What a week! Just yesterday, my team and I returned to campus after spending four days in Washington DC, where we hosted the 2016 Annual Conference of the Coalition of Urban and Metropolitan Universities (CUMU). This is the largest nationwide meeting of leaders from metropolitan universities and colleges. And, this year’s conference was the biggest yet; nearly 350 university representatives, including 25 university presidents, and dozens of community partners converged on our nation’s capital to help chart the future of metropolitan universities.
The CUMU / TU Partnership
CUMU, the longest-running and largest organization committed to serving and connecting the world’s urban and metropolitan universities and their partners, was formed in 1989. Towson University is a founding member and has served as its headquarters since 2005. I am proud to serve as CUMU’s Executive Director and my staff in the Office of Partnerships and Outreach helps to manage CUMU events, communications, finances and operations, in addition to serving as liaison for its member institutions and partners.
TU at CUMU 2016
Along with my team, several other members of the Towson University family attended this year’s conference.
President Kim Schatzel, who serves on the CUMU Executive Committee, led the TU delegation. She opened the Luncheon Plenary and represented TU in executive meetings as well as at a dinner for university presidents hosted by Georgetown University President John DeGioia.
Matt Durington and Samuel Collins, anthropology professors, gave a presentation titled Teaching Baltimore Together: Building Thematic Cooperation between Classes. The presentation focused on how they brought together several courses in the Department of Sociology, Anthropology and Criminal Justice in order to examine the interrelationships between power, race, class, public space and urban development after the death of Freddie Gray and the subsequent unrest in Baltimore.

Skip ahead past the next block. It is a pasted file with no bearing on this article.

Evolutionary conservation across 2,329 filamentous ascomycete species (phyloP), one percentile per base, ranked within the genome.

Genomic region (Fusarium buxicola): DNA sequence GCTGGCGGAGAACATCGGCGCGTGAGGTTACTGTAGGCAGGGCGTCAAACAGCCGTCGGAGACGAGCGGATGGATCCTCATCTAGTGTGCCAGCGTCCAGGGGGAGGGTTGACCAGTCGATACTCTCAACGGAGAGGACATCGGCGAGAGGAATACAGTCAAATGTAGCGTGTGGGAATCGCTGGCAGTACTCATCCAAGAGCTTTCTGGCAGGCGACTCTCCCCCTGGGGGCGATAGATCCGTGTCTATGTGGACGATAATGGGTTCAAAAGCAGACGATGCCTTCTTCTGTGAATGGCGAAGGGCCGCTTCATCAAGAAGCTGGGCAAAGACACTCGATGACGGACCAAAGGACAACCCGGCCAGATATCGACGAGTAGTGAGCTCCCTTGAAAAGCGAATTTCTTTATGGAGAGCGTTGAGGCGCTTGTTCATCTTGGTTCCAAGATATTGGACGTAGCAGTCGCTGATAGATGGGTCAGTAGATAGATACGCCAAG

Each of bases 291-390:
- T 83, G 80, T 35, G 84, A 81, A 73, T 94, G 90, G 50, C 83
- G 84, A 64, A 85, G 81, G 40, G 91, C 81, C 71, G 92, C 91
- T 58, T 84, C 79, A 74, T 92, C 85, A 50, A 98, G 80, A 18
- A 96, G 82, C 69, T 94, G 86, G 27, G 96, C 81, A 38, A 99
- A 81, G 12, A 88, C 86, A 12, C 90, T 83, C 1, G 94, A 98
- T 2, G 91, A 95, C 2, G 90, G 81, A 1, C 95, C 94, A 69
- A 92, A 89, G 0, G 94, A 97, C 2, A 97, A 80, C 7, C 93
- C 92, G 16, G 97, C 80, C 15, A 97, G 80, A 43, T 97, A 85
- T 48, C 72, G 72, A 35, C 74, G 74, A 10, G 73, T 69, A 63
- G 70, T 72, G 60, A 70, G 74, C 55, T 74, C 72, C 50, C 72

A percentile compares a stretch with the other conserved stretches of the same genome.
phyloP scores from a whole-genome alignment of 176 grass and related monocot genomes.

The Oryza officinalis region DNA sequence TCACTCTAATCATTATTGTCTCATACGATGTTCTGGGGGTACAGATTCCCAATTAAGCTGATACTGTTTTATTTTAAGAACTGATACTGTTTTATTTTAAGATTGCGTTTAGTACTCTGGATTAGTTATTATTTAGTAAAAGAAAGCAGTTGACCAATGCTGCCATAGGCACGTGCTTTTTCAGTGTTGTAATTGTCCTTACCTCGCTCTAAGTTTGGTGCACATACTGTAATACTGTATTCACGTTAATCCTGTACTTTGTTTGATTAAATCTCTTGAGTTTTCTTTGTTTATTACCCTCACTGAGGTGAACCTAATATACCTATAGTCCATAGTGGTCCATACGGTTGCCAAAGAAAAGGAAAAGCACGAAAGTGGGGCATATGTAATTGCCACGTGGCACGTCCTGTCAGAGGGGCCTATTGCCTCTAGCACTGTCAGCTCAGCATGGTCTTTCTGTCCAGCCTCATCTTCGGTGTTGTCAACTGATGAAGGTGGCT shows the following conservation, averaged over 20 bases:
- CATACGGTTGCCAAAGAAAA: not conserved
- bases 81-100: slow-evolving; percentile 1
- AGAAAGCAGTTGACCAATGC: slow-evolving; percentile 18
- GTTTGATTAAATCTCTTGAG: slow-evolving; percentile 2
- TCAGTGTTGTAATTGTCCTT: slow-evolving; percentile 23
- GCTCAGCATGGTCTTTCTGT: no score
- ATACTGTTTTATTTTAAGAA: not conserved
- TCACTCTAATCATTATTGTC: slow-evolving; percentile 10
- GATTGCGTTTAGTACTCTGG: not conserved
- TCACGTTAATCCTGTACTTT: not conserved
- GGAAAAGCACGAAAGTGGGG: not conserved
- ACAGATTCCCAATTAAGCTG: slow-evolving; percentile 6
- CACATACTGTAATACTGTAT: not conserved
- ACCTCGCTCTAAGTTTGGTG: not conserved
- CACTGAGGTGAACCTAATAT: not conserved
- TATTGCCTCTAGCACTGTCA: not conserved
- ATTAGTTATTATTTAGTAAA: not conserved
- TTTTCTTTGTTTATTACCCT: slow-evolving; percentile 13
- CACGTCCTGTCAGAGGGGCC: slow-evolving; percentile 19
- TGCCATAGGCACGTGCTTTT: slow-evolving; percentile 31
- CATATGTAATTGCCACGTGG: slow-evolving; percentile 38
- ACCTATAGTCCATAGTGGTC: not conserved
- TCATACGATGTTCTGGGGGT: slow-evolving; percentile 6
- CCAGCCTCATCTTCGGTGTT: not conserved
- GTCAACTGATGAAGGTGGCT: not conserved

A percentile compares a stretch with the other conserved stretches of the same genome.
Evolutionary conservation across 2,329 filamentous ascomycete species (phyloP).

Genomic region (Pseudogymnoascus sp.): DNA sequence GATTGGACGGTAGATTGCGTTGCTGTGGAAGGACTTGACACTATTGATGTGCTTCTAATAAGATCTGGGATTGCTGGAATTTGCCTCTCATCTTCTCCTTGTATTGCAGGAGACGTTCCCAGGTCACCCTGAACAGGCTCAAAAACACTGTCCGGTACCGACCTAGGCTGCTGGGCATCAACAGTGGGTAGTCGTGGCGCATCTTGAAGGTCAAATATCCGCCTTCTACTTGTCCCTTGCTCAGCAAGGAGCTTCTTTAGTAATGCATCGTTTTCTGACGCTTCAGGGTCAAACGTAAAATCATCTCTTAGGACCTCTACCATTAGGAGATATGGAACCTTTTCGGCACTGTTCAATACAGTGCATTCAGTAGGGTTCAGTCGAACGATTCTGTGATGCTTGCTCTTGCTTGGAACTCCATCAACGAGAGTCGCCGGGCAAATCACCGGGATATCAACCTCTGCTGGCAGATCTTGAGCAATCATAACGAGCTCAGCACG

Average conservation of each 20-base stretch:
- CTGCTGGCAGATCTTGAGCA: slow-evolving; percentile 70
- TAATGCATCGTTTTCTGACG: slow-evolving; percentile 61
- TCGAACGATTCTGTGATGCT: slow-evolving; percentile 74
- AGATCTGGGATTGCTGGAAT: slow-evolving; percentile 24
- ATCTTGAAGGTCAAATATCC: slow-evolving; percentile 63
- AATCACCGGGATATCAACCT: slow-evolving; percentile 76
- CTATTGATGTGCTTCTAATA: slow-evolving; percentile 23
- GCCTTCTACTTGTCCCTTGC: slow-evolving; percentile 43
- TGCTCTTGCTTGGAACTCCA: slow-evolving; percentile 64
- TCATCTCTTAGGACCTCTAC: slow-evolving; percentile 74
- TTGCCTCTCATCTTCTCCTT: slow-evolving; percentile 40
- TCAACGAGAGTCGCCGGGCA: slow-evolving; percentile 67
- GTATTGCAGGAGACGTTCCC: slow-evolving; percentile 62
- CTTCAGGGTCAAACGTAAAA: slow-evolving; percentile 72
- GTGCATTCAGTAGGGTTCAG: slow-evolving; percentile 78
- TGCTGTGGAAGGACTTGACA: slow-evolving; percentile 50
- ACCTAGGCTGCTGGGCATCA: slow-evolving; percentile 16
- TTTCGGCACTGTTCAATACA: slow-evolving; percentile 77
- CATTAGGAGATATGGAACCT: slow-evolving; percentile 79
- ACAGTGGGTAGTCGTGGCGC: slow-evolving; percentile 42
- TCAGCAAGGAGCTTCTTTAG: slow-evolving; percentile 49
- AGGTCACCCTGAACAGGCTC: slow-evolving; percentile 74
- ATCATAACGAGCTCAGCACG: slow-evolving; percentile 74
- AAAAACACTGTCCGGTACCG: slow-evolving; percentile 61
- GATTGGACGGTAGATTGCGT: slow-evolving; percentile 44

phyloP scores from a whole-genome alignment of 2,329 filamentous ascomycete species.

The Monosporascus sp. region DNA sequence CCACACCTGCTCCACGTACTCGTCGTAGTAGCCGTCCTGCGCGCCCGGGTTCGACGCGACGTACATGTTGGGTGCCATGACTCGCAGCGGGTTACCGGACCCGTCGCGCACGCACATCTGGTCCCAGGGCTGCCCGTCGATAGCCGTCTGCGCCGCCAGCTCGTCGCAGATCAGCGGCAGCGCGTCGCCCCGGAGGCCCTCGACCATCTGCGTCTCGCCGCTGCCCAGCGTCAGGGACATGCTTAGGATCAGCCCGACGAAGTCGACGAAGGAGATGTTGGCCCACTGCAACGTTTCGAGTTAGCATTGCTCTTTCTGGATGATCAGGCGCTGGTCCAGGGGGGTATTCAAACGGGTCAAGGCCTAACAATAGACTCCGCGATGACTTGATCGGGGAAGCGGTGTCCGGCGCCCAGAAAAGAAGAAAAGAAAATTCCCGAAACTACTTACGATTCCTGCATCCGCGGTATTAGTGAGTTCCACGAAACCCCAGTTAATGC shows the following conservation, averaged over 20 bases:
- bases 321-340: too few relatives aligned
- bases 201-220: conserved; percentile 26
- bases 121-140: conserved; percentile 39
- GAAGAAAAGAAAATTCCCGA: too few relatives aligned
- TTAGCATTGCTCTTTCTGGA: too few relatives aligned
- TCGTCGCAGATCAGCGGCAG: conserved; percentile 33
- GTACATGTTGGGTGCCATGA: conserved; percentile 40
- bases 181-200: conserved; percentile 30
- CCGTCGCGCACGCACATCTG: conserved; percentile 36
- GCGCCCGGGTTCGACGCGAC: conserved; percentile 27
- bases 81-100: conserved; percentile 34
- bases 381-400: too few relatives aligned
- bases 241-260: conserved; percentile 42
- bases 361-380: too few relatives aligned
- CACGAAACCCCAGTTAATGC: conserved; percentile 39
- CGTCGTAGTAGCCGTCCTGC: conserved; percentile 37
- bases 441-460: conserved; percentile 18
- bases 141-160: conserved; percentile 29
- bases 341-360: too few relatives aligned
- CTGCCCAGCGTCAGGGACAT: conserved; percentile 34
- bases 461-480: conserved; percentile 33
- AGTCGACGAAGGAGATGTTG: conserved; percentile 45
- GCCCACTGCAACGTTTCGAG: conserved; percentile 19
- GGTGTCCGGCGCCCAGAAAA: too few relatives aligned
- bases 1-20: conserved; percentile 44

— mdurington (@mdurington) October 24, 2016
Chris Jensen, Director of the Center for Civic Engagement and Leadership, and his colleagues Stephanie Easterday and Corinne DeRoberts attended for the second time. The Civic Engagement team helped to moderate sessions and connect with leading administrators and faculty from around the country to bring best practices back to TU.
Attending for their first time were members of the Division of Innovation and Applied Research, including Daraius Irani, vice president innovation and applied research. Bailey Susic and Mikey Mullen, from the Continuing & Professional Studies, were on hand to shoot footage for a video they are producing in conjunction with my office.
Although I’m a bit biased, I can say that this was a fantastic conference. More than 80 presentations covered topics as diverse as civic engagement, food insecurity, partnerships, immigration, and town-gown relations. Important conversations took place in person and on Twitter (#CUMU2016). I believe all these conversations are part of a forward momentum that will help each of us impact the future of our metropolitan universities.
To learn more about the Coalition of Urban and Metropolitan Universities visit cumuonline.org.